# Calculating coefficients of generating function

Fist I'll explain the problem I had to solve (and which I solved), and then ask a related question.

We have a bin with 2 balls: black and white. We take one from the bin and put back. Than we add a black ball into the bin (so there are 3 balls: 1 white and 2 blacks). Then we take a ball from the bin and put back. These adding balls and taking one of them repeats again and again, until we exhaust all the attempts we have.

I had to calculate the probability that the overall count of taken white balls is bigger than the one of black balls.

For simplicity lets take 4 attempts (in the real task this figure was much bigger).

To solve the problem I decided to use generating function. For the first attempt the probability to pick white is $p=1/2$, and to pick a black is $q=1/2$.

The second attempt gives this figures: $p=1/3$, $q=2/3$.

Third: $p=1/4$, $q=3/4$.

And so on.

So, the generating function is: $$G = (1/2+1/2 \cdot z)(2/3+1/3 \cdot z)(3/4+1/4 \cdot z)(4/5+1/5 \cdot z) = \\ =1/5+5/12 \cdot z+7/24 \cdot z^2+1/12 \cdot z^3+1/120 \cdot z^4$$

To calculate that we took more white balls than black we sum up coefficients before $z^3$ and $z^4$ and get $11/120$.

I implemented it into the algorithm for it to be able to process arbitrary number of attempts. To extract the coefficients I calculated corresponding derivatives and calculated them at $z=0$. For example to get $1/12$ before $z^3$, I did this: $$\frac {1}{3!} \cdot\frac {d^{3}G}{dz^{3}}\bigg|_{z=0} = 1/12$$.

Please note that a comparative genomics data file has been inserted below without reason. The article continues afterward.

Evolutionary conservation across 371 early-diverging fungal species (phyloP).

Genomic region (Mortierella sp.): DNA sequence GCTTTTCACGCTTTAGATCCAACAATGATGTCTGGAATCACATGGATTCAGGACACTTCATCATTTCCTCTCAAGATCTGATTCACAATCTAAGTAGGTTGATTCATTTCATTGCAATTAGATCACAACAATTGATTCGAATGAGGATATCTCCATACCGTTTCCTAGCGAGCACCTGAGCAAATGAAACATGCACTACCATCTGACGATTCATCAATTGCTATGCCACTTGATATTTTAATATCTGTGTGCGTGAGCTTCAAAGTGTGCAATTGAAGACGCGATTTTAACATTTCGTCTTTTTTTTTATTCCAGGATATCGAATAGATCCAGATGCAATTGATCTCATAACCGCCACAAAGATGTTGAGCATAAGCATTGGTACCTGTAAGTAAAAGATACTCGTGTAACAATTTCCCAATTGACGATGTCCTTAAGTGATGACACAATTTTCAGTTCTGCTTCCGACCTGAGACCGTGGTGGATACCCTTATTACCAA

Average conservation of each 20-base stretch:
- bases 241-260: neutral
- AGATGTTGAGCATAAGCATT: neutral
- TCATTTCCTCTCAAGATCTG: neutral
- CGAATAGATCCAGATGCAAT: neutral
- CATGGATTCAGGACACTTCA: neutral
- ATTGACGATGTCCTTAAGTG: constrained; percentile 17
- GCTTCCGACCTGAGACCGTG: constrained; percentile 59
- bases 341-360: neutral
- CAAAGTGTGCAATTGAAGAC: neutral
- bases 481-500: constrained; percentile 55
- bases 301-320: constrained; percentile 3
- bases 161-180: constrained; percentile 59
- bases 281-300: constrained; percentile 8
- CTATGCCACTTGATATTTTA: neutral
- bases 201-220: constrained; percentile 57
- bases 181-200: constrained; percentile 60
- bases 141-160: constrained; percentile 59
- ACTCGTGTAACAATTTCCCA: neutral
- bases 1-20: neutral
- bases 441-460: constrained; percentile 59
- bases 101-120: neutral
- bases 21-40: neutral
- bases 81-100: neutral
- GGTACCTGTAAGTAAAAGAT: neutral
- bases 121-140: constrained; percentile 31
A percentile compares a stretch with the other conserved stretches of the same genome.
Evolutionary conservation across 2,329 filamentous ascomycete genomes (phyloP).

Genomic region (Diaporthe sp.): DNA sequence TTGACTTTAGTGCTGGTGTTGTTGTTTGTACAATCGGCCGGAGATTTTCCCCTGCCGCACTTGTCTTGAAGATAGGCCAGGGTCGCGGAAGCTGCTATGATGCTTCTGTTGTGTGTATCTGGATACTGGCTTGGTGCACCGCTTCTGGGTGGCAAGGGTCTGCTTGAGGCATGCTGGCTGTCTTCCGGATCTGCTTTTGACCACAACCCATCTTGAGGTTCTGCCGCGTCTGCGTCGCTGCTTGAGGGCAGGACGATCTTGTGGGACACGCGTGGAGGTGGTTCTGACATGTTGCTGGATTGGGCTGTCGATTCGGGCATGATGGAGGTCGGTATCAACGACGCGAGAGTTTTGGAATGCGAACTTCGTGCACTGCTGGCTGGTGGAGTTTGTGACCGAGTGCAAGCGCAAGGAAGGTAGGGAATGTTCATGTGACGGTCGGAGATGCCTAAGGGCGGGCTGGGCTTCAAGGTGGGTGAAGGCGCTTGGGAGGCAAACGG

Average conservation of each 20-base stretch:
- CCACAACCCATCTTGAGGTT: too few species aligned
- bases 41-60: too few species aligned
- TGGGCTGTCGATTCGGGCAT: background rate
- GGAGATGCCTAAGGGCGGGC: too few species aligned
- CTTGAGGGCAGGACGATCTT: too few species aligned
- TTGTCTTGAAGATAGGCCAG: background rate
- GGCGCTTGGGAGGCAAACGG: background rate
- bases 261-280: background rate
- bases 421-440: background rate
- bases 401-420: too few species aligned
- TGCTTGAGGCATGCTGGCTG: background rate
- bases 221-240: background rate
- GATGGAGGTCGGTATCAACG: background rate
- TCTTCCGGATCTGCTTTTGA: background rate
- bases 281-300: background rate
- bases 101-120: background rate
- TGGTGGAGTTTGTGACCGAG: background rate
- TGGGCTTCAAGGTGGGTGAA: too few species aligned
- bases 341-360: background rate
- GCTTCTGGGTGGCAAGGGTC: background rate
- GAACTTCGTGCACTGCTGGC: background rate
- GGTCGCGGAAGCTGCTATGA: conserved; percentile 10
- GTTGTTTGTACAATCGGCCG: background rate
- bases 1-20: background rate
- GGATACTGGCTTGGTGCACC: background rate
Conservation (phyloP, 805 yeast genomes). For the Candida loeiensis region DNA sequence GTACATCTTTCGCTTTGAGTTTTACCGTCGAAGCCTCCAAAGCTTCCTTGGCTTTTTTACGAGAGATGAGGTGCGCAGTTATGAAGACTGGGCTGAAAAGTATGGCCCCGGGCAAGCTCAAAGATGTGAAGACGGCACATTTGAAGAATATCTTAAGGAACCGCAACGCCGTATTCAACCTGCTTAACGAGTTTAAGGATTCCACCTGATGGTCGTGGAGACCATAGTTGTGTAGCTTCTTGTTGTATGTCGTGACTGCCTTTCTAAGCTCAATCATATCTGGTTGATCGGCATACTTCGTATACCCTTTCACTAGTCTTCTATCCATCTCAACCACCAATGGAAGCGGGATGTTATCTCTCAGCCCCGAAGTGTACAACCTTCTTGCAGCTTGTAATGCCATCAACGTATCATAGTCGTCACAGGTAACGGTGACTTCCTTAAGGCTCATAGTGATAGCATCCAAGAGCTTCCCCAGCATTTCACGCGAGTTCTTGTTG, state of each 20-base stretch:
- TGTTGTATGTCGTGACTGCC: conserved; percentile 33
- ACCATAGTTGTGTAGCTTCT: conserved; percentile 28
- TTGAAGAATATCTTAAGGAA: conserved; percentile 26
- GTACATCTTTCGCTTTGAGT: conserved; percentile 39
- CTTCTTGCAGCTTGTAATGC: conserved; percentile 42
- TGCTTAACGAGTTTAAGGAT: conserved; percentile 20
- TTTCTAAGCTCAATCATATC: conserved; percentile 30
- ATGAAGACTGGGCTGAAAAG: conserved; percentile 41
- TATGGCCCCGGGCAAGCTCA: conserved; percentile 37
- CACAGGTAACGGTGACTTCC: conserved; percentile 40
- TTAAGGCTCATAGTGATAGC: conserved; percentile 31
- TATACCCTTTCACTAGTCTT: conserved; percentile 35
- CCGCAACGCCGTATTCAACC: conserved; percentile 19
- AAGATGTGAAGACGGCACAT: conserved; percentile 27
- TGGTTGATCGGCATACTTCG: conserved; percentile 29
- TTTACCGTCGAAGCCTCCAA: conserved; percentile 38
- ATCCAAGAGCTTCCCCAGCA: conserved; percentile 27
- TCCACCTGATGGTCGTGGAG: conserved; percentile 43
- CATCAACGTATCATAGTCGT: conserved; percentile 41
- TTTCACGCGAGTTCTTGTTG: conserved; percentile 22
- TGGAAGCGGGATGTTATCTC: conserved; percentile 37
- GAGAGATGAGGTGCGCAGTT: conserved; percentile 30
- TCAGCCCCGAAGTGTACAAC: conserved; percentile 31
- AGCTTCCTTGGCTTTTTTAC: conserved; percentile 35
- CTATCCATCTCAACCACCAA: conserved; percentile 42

Then I summed all the needed coefficients.

The problem is that I had to use symbolic math.

How I can avoid using symbolic calculation and use just numeric calculation to calculate the needed coefficients?

May be there is a way to do it without a generating function at all? Maybe there exist other formulas, which are better for numeric calculations?

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You can find numerical approximations to derivatives of a function $G$ by observing that e.g. $\frac1h(G(h)-G(0))$ is an approximation for $G'(0)$. In fact, $\frac1h(G(h)-G(0))=G'(\xi)$ for some $\xi$ with $0<\xi<h$ by the mean value theorem. Approximations for higher derivatives can be obtained from higher differences, e.g. $\frac{G(2h)-2G(h)+G(0)}{h^2}\approx G''(0)$ and similar alternating sums with binomial coefficients work for even higher derivatives. Note however, that you should not simply plug in a very small value of $h$ and take the calculated value for granted. Because of the nearly cancelling subtractions, a lot of precision is lost this way! Rather make calculations for several small but not too small values of $h$ and use methods of numerical extrapolation.
But yes, conv is much closer to numeric calculation of the probabilities than resorting to numeric approximate calculations of derivatives of the generating function as suggested in the other answer. – ovgolovin Dec 19 '12 at 6:10